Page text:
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It's overwhelming for any parent -- what toys to buy your kids.<br />To start, toys can be costly. Then there's the matter of what kids say they need vs. what parents believe the children should have. There's also [http://www.catedraempresafamiliar.uma.es/ojs223/index.php/revistaempresafamiliar/comment/view/7/0/155009 check this list] : In our digital age, to what extent should parents give in?<br />But the major issue: How do parents choose toys that not only are enjoyable, but also help a kid learn?<br />The report states:&quot;Play is vital to optimal child development because it contributes to the cognitive, physical, social, and psychological well-being of children and youth. It also offers an ideal and significant opportunity for parents and other caregivers to engage fully with children using toys as a tool of interaction and play. The evolution of social perceptions of toys out of children's playthings to crucial facilitators of early brain and child development has contested caregivers in determining which toys are most appropriate for their children.&quot;<br />10 Tips to Select Appropriate Toys for Young Children in the Digital Era<br /><br />Recognize that among the most important functions of drama with toys throughout childhood, and particularly in infancy, isn't educational at all but instead to ease warm, encouraging interactions and relationships.<br />Scientific studies encouraging a developmental function for toys primarily come from studies of activities in which kids play with caregivers rather than alone. The most educational toy is one that fosters interactions between professionals and children in supporting, unconditional play.<br />Provide kids with safe, affordable toys which are developmentally appropriate. Contain toys that encourage learning and growth in every area of development. Choose toys that are not overstimulating and encourage children to use their imaginations.<br />Create a thoughtful selection of toys and remember that a good toy does not have to be expensive or trendy. Really, sometimes the simplest toys may be the very best, because they provide opportunities for kids to use their creativity to create the toy usage, not the other way round. Choose toys that can grow with the child, foster interactions with health professionals, encourage exploration and problem-solving, and spark the child's imagination.<br />Use children's novels to build ideas for faking together while playing with toysuse of the library ought to be regular for all parents regardless of socioeconomic status. An inventory of neighborhood library locations to your workplace ought to be considered.<br />Keep in mind that toys aren't a substitute for warm, loving, dependable relationships. Use toys to enhance interactions between the child and caregiver rather than to direct children's play.<br /><br /><br />Seek the pediatric healthcare provider's advice in differentiating between safe and dangerous toys (see Resources).<br />Be attentive to the possibility of toys to market race- or gender-based stereotypes.<br />Limit video game and pc game use. Total screen time, such as computer and television usage, should be less than 1 hour every day for children 2 years or older and averted in children 18 to 24 months old. Children younger than 5 years should play with computer or video games just if they're developmentally appropriate, and they need to be accompanied by your parent or caregiver. The use of media jointly with caregiver interaction is necessary to reducing negative media effects on the youthful mind.<br />Seek out toys which encourage the child to be both mentally and physically active.<br /><br /><br /><br /><br />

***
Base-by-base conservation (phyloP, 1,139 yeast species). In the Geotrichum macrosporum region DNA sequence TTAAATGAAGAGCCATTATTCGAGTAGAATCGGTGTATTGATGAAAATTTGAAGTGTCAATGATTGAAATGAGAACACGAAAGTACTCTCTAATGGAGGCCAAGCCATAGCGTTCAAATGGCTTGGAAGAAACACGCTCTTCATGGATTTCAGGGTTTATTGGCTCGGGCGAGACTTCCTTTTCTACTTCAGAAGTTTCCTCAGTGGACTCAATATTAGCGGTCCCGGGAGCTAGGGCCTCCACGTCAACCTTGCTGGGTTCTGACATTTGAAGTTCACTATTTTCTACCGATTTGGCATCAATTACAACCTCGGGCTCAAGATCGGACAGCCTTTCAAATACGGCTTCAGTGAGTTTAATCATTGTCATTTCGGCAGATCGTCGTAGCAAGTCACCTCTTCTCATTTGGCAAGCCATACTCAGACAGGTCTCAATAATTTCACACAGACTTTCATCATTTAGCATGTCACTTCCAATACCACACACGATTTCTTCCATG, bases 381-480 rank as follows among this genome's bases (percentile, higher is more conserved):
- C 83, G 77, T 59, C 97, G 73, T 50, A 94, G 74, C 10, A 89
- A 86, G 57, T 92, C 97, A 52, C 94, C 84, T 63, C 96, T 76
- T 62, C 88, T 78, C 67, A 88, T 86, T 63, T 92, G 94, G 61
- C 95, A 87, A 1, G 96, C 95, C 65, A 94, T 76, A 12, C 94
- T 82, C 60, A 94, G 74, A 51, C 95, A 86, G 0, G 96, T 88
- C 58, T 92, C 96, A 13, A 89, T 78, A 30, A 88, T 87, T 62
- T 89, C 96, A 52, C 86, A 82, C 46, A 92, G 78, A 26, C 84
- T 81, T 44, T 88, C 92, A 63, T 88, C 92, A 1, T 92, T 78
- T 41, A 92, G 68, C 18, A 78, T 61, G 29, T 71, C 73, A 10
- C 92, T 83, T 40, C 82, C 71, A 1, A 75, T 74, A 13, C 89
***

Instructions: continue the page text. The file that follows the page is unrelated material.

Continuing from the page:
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In addition to being secure (see Safety and children's toys below), good toys for young children will need to coincide with their stages of growth and emerging abilities. Many safe and appropriate play materials are free items typically found in the home. As [http://rcientificas.uninorte.edu.co/index.php/memorias/comment/view/2018/0/48002 http://rcientificas.uninorte.edu.co/index.php/memorias/comment/view/2018/0/48002] read these lists of toys that are suggested for children of different ages, remember that every child develops at an individual rate. Items on a single list--as long as they're safe--can be great choices for kids who are younger and older than the suggested age range.<br />Toys for young infants--birth through 6 months<br />Babies like to look in people--following them with their eyes. Normally, they favor faces and bright colours. Infants can achieve, be curious about what their feet and hands can do, lift their heads, and turn their minds toward sounds, place things in their mouths, and even more!<br />Great toys for young infants:<br /><br /><br />Items they can reach for, maintain, suck on, shake, create sound with--rattles, large rings, squeeze toys, teething toys, soft dolls, textured balls, and vinyl and board books<br />Items to listen to--novels with nursery rhymes and poems, and recordings of lullabies and simple songs<br />Things to look in --pictures of faces hung so baby can view them and unbreakable mirrors<br />Toys for older babies --7 to 12 months<br />Elderly infants are movers--they move from rolling over and sitting, to scooting, bouncing, creeping, pulling themselves up, and standing. They know their particular titles and other common words, can identify body parts, locate hidden objects, and place things in and out of containers.<br />Good toys for older babies:<br />Things to play pretend with--baby dolls, puppets, plastic and timber vehicles with wheels, and water toys<br />Things to fall and take out--vinyl bowls, big beads, balls, and nesting toys<br />Items to build with--big soft cubes and wooden cubes<br />Items to utilize their large muscles with--big balls, pull and push toys, and low, soft things to creep over<br />Toys for 1-year-olds<br /><br />One-year-olds are on the move! Typically they can walk steadily and even climb stairs. They like stories, say their first words, and may play next to other children (but not with!) . They prefer to experiment--but want adults to keep them secure.<br />Good toys such as 1-year-olds:<br />Board novels with simple illustrations or photos of actual objects<br />Recordings with songs, rhymes, simple stories, and images<br />Items to create with--wide non-toxic, washable markers, crayons, and large newspaper<br />Things to feign with--toy phones, antiques and antiques beds, baby carriages and strollers, dress-up accessories (scarves, bags ), puppets, stuffed toys, plastic animals, and plastic and wood&quot;realistic&quot; vehicles<br />Things to build with--cardboard and wood cubes (could be smaller than those used by infants--2 to 4 inches)<br />Items for utilizing their big and small muscles--puzzles, big pegboards, toys with parts that do items (dials, switches, knobs, lids), and large and Tiny balls<br /><br /><br />Toddlers are rapidly learning language and have some sense of danger. Nevertheless they do a great deal of bodily&quot;testing&quot;: leaping from heights, climbing, hanging by their arms, rolling, and rough-and-tumble play. They have good control of their hands and fingers and just like to do things with little objects.<br />Good toys such as 2-year-olds:<br />Things for solving problems--wood puzzles (using 4 to 12 bits ), blocks that snap together, objects to sort (by size, form, colour, smell), and things with hooks,<br />Buttons, buckles, and pops<br />Things for pretending and building--blocks, smaller (and sturdy) transportation toys, building sets, child-sized furniture (kitchen sets, seats, play meals ), dress-up clothing, dolls with accessories, puppets, and sand and water play toys<br />Things to make with--big non, washable crayons and markers, big paintbrushes and fingerpaint, large paper for drawing and painting, coloured construction paper, toddler-sized scissors with blunt tips, chalkboard and large jolt, and rhythm instruments<br />Picture novels with more details than books for younger children<br />CD and DVD players with a variety of music (obviously, phonograph players and tape recorders work also!)<br />Things for using their large and Tiny muscles--big and small balls for kicking and throwing, ride-on equipment (but probably not tricycles until kids are 3), tunnels, low climbers with soft cloth under, and beating and beating toys<br />Preschoolers and kindergartners have longer attention spans than toddlers. Typically they talk a lot and ask a lot of questions. They like to experiment with things and using their still-emerging bodily skills. They prefer to play with friends--and don't want to lose! They can take turns--and sharing a single toy by at least two kids is often possible for older preschoolers and kindergarteners.<br />Things for solving problems--puzzles (with 12 to 20+ pieces), blocks that snap together, collections and other smaller objects to form by length, width, height, shape, colour, odor, quantity, and other attributes --ranges of plastic bottle caps, plastic bowls and figurines, shells, keys, counting bears, small colored blocks<br />Things for pretending and building--many blocks for building complicated structures, transport toys, construction sets, child-sized furniture (&quot;flat&quot; places, play meals ), dress-up clothes, dolls with accessories, puppets and Easy puppet theaters, and sand and water play toys<br />Items to make with--big and small frames and frames, large and small paintbrushes and fingerpaint, large and small paper for drawing and painting, colored construction paper, preschooler-sized scissors, chalkboard and Big and small chalk, modeling clay and playdough, modeling tools, glue, paper and cloth scraps for collage, and tools --rhythm instruments and keyboards, xylophones, maracas, and tambourines<br />Picture books with even more words and more detailed images than toddler publications<br />CD and DVD players with various music (obviously, phonograph players and cassette recorders work also!)<br />Items for using their big and small muscles--big and small balls for kicking and throwing/catching, ride-on equipment including tricycles, tunnels, taller climbers with soft cloth underneath, wagons and wheelbarrows, plastic bats and balls, plastic bowling pins, targets and things to throw at them, and a workbench with a vise, hammer, nails, and saw<br />When a child has access to your computer: programs which are interactive (the kid can perform something) and children can understand (the software uses images and spoken education, not just print), children can control the software's speed and course, and children have opportunities to explore a variety of concepts on several levels<br />Security and children's toys<br />Safe toys for young children are well-made (with no sharp components or splinters and don't pinch); painted with nontoxic, lead-free paint; shatter-proof; and easily washed.<br />Electric toys should be&quot;UL Approved.&quot; Make sure you inspect the label, which should suggest that the toy has been approved by the Underwriters Laboratories. In addition, when choosing toys for children under age 3, make certain there are no small parts or pieces that may become lodged in a child's neck and lead to suffocation.<br />It's very important to not forget that regular wear and tear can lead to a once secure toy becoming hazardous. Adults should check toys frequently to be certain that they are in good repair. To get a list of toys which were remembered by manufacturers, visit the Consumer Product Safety Commission website.<br /><br /><br />